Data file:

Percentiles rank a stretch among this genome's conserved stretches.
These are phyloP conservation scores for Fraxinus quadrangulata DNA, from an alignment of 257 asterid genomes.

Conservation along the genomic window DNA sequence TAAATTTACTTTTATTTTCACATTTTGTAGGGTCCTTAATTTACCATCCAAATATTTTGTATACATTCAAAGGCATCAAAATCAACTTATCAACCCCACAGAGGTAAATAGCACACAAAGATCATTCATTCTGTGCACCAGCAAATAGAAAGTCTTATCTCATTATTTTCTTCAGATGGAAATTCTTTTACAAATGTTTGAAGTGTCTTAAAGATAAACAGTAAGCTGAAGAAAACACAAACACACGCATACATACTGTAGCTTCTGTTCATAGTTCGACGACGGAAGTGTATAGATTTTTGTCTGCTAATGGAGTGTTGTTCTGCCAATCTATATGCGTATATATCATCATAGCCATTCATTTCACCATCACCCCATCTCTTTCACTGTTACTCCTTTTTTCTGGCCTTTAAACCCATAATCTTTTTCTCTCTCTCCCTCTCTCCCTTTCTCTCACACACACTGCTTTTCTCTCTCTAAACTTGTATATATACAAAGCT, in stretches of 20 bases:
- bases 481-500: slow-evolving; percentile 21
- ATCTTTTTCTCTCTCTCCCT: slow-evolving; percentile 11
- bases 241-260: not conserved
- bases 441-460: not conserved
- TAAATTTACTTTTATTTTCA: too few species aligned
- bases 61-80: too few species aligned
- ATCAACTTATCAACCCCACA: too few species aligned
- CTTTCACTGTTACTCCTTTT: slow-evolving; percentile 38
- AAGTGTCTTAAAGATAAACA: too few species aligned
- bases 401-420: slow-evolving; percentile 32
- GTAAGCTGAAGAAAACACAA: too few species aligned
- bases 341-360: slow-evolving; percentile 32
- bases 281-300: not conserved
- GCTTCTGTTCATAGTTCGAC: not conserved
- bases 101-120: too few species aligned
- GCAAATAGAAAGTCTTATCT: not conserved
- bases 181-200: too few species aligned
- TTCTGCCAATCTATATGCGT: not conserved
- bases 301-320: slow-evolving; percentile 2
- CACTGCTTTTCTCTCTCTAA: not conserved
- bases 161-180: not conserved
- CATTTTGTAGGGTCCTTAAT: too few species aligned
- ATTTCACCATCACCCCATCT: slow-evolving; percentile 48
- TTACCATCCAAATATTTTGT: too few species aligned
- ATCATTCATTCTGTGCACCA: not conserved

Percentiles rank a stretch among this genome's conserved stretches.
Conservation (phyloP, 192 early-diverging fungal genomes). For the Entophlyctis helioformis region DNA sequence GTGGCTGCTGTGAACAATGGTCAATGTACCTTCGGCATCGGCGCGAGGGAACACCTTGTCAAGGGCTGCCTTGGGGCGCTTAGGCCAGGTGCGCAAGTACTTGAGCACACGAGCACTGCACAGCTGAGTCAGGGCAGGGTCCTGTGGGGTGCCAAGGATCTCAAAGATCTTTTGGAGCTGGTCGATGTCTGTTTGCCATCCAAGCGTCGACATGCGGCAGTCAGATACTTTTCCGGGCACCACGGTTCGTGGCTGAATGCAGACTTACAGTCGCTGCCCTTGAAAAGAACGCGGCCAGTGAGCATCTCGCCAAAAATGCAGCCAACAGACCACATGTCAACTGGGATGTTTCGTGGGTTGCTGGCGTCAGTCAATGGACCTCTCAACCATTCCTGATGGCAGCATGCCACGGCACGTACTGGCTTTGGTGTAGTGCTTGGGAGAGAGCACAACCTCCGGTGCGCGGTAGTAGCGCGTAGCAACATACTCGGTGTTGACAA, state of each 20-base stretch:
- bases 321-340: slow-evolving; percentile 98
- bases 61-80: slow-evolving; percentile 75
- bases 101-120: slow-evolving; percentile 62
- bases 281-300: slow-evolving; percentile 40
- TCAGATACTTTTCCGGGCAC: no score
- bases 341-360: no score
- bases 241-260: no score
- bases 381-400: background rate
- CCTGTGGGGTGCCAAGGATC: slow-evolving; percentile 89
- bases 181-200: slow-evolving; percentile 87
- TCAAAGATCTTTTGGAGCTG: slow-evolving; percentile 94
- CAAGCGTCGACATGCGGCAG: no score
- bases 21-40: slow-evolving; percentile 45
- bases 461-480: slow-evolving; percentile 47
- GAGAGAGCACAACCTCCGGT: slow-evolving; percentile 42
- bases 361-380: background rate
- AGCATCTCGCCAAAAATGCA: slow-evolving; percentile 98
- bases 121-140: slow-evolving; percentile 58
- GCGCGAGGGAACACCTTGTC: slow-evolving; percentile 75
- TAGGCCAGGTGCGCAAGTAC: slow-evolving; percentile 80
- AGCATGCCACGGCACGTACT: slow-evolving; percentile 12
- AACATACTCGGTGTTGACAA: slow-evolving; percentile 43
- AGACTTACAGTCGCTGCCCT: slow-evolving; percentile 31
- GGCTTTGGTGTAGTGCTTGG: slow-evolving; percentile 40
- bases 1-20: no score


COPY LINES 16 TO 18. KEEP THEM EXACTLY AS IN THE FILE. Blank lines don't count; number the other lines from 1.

- bases 281-300: not conserved
- GCTTCTGTTCATAGTTCGAC: not conserved
- bases 101-120: too few species aligned